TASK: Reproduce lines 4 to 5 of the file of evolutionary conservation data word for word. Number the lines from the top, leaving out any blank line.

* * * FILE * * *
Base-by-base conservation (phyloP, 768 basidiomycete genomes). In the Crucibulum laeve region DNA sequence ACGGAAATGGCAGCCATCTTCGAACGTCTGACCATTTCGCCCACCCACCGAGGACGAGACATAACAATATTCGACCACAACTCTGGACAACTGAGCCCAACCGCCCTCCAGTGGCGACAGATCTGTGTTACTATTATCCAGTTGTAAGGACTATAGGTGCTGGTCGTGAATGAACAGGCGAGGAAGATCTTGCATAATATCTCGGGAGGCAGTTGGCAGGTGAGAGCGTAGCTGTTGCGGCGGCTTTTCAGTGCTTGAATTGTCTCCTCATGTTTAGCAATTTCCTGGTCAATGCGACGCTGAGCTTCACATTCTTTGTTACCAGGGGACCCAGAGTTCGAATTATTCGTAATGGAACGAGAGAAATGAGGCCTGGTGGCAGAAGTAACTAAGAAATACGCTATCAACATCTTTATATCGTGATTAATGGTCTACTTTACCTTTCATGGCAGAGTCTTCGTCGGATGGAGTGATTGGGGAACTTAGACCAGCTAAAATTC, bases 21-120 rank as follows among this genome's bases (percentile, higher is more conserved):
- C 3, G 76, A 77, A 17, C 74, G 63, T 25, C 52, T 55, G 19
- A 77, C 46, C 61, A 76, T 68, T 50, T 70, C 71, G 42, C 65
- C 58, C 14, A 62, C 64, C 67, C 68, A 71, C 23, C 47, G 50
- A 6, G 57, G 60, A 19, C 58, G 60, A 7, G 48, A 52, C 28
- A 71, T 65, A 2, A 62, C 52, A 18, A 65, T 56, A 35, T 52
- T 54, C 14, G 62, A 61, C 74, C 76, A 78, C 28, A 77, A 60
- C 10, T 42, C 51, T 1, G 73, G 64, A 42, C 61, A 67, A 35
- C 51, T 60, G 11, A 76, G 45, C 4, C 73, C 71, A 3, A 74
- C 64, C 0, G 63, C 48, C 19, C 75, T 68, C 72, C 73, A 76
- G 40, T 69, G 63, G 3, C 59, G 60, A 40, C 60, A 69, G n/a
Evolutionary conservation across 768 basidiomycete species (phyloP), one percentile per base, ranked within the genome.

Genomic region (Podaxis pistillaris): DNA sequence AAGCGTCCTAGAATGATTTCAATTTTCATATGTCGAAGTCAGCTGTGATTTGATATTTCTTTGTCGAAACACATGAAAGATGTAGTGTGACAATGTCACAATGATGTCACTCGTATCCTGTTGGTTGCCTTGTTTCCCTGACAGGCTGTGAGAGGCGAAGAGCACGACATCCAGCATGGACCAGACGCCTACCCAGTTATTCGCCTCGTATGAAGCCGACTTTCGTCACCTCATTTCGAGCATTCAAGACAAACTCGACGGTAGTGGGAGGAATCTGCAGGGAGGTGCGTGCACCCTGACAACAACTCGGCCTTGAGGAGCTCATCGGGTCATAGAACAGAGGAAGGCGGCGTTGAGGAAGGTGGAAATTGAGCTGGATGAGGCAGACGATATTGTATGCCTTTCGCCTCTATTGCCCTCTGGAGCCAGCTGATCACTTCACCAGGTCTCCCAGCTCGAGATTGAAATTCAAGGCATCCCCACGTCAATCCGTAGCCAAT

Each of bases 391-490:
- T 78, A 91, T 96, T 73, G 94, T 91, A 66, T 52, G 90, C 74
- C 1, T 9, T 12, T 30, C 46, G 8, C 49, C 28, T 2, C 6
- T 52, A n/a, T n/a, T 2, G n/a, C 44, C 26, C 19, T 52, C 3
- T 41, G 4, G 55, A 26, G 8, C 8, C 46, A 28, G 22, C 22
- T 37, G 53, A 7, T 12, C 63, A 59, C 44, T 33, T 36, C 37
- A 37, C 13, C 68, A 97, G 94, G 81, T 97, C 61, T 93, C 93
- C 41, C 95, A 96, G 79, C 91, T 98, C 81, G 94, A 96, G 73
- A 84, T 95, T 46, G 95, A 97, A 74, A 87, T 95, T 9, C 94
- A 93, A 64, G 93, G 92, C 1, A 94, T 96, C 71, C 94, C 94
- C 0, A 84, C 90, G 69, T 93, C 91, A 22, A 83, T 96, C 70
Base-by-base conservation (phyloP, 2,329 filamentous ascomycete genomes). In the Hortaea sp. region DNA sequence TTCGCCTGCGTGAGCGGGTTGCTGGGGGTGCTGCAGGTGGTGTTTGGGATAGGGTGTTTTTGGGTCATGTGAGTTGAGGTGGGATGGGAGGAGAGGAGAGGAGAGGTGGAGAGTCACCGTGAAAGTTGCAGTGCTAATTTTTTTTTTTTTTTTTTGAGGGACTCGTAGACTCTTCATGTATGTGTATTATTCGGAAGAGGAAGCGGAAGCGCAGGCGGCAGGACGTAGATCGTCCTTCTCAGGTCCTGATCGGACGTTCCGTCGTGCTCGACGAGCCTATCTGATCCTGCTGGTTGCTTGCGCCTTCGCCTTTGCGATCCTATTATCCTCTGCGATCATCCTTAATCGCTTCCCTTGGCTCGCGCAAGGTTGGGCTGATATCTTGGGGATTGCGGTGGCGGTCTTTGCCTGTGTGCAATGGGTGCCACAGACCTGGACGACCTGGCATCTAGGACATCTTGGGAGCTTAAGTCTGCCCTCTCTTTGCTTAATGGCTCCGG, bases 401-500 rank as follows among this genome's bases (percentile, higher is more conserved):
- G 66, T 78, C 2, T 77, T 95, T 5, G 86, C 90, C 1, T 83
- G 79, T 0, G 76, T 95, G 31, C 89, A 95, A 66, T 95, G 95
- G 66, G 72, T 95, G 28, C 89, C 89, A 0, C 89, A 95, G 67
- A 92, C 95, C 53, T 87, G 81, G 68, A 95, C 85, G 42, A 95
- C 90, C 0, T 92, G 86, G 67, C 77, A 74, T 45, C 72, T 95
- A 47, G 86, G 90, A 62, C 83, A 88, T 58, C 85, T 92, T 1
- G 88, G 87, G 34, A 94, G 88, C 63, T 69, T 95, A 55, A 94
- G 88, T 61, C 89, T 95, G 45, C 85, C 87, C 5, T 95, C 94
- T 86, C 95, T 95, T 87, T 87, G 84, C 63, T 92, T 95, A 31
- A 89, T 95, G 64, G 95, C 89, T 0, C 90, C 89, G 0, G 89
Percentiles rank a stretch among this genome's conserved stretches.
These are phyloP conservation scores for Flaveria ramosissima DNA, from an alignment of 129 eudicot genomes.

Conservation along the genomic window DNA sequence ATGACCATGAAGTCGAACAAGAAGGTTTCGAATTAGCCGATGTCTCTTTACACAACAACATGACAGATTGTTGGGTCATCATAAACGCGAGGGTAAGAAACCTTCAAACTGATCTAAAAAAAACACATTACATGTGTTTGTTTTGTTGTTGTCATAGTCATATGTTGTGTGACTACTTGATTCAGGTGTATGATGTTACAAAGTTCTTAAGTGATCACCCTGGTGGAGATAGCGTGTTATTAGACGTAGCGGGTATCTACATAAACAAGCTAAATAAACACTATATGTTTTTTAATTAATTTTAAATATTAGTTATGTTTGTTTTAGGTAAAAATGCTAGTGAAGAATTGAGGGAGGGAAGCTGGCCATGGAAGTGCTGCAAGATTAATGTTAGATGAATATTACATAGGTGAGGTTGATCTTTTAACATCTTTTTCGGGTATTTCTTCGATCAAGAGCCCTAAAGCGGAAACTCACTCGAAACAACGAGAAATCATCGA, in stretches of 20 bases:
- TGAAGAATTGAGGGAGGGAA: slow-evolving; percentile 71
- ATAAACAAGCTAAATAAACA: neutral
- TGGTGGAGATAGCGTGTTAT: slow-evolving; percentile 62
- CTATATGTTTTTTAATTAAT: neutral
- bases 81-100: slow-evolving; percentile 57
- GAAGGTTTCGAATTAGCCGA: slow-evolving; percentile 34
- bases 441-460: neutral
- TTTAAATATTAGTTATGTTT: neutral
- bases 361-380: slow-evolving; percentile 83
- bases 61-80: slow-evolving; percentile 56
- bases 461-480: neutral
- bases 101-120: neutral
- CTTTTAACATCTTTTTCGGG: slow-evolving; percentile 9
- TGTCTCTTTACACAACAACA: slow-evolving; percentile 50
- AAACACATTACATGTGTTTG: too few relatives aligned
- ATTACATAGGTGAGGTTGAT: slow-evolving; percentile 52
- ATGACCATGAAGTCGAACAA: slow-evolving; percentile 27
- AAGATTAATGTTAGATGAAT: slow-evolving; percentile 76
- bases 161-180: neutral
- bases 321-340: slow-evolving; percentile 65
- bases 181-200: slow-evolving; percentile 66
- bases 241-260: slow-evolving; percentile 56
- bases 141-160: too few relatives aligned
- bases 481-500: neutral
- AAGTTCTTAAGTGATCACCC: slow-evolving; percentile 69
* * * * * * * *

- C 58, C 14, A 62, C 64, C 67, C 68, A 71, C 23, C 47, G 50
- A 6, G 57, G 60, A 19, C 58, G 60, A 7, G 48, A 52, C 28